A newcomer took a seat in one of the pews at First Unitarian. When the minister began preaching about liberal theology, the newcomer became more and more enthusiastic, and finally shouted “Amen!” when the preacher definitively proved the use of reason was essential to religion.
There was a long-time member of the church in the next pew, who leaned over and glared at the newcomer. “In this church, we do not shout ‘Amen’ during the sermon,” hissed the long-time member.
The newcomer, looking flustered, said, “But I’ve got religion!”
“Well,” hissed the long-time member, “you did not get it here!“
Knopf is going to publish a fiftieth anniversary edition of the classic chapter book The Phantom Tollbooth in October. Sometimes I read aloud to Carol before we go to bed, and we just finished with The Phantom Tollbooth. Carol thought it was a little slow, and she kept falling asleep in the middle of chapters. And I realized that it’s really not a good book to read aloud — it’s a book that’s meant to be read to yourself, so you can stop and appreciate all the word play, and think about the story. I also realized that it’s one of those books that if you read it for the first time as an adult, you’ll never like it as much as if you read it for the first time as a child or teenager — I first read The Phantom Tollbooth when I was ten, when I stumbled across a copy in the Ripley School library.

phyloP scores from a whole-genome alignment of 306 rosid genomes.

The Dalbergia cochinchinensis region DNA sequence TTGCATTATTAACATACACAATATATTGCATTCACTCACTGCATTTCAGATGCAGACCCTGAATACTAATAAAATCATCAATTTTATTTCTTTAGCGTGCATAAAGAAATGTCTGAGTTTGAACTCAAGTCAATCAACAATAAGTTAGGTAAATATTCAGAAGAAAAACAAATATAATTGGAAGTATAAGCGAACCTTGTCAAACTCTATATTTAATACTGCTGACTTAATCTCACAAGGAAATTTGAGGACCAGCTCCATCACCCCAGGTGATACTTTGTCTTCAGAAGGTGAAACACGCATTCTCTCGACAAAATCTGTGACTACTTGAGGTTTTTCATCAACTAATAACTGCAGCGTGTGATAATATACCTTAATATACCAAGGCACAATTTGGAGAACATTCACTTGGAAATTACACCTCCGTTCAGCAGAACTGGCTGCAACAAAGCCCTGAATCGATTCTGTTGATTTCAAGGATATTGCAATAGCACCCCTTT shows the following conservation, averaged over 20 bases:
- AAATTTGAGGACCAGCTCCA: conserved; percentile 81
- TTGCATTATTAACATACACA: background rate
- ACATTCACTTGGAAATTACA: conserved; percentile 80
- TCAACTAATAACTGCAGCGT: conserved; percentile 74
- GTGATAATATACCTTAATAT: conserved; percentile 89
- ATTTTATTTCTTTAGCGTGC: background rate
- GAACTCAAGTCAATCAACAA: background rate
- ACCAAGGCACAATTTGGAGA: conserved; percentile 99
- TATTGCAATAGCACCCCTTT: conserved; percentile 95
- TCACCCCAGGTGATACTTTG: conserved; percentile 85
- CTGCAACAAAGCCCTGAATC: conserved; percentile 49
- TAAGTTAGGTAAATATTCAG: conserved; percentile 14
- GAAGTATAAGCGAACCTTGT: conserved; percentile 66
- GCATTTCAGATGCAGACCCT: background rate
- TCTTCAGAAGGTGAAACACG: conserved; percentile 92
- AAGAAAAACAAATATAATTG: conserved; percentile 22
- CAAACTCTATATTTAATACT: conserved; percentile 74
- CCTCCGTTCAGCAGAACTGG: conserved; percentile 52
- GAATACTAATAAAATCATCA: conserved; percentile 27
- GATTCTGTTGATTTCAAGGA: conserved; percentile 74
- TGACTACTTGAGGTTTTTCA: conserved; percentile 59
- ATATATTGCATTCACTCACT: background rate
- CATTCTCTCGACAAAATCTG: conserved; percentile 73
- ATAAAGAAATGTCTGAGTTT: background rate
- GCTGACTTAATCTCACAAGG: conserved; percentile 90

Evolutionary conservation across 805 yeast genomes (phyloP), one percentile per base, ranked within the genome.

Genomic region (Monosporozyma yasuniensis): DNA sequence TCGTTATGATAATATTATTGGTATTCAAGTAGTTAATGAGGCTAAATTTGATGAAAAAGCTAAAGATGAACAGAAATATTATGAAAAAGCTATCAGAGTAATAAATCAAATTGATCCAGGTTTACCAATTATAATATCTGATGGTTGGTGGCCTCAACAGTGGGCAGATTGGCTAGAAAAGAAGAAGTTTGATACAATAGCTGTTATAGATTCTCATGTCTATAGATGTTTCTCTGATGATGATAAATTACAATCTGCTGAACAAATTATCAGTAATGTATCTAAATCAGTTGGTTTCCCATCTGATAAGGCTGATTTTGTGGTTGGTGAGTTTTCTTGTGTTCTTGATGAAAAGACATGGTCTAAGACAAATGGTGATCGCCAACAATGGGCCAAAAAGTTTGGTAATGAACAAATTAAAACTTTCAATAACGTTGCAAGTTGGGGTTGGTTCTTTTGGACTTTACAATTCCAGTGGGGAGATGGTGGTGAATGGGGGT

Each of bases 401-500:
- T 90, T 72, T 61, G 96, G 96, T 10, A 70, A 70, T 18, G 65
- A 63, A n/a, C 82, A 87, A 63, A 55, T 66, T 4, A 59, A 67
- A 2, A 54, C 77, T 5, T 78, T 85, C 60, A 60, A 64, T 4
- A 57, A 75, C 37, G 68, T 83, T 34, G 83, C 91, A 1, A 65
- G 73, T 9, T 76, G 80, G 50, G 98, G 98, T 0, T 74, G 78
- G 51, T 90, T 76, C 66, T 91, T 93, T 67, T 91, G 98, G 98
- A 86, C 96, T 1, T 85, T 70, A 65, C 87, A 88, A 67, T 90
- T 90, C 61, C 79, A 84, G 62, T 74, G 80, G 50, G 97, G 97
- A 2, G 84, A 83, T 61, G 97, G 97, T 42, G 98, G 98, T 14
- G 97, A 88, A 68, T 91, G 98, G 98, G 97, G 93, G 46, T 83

But whatever you adults think of this book, I maintain that it’s one book that religious liberals simply must give to the children in their lives. The Phantom Tollbooth inculcates some of the highest liberal religious values — there are no discussions of God or religion, but the whole point of the book is that in order to be truly wise, in order to live a truly good life, you need wisdom that goes beyond math and science, you need poetry and delight in language, and you need a sense of wonder at the world. The book also points out that when it is your turn to take on the Demons if Ignorance, you just have to do it, even if it is an impossible task. I won’t go so far as to say that anything else we manage to teach our liberal religious kids is icing on the cake, but I will say that if I can inculcate these values in a liberal religious kid, I will feel as though whatever religious education I’ve done has been pretty successful.
And if you want to read what Michael Chabon says about The Phantom Tollbooth, you can read his essay about it in The New York Review of Books. (Thanks for the link, Carol!)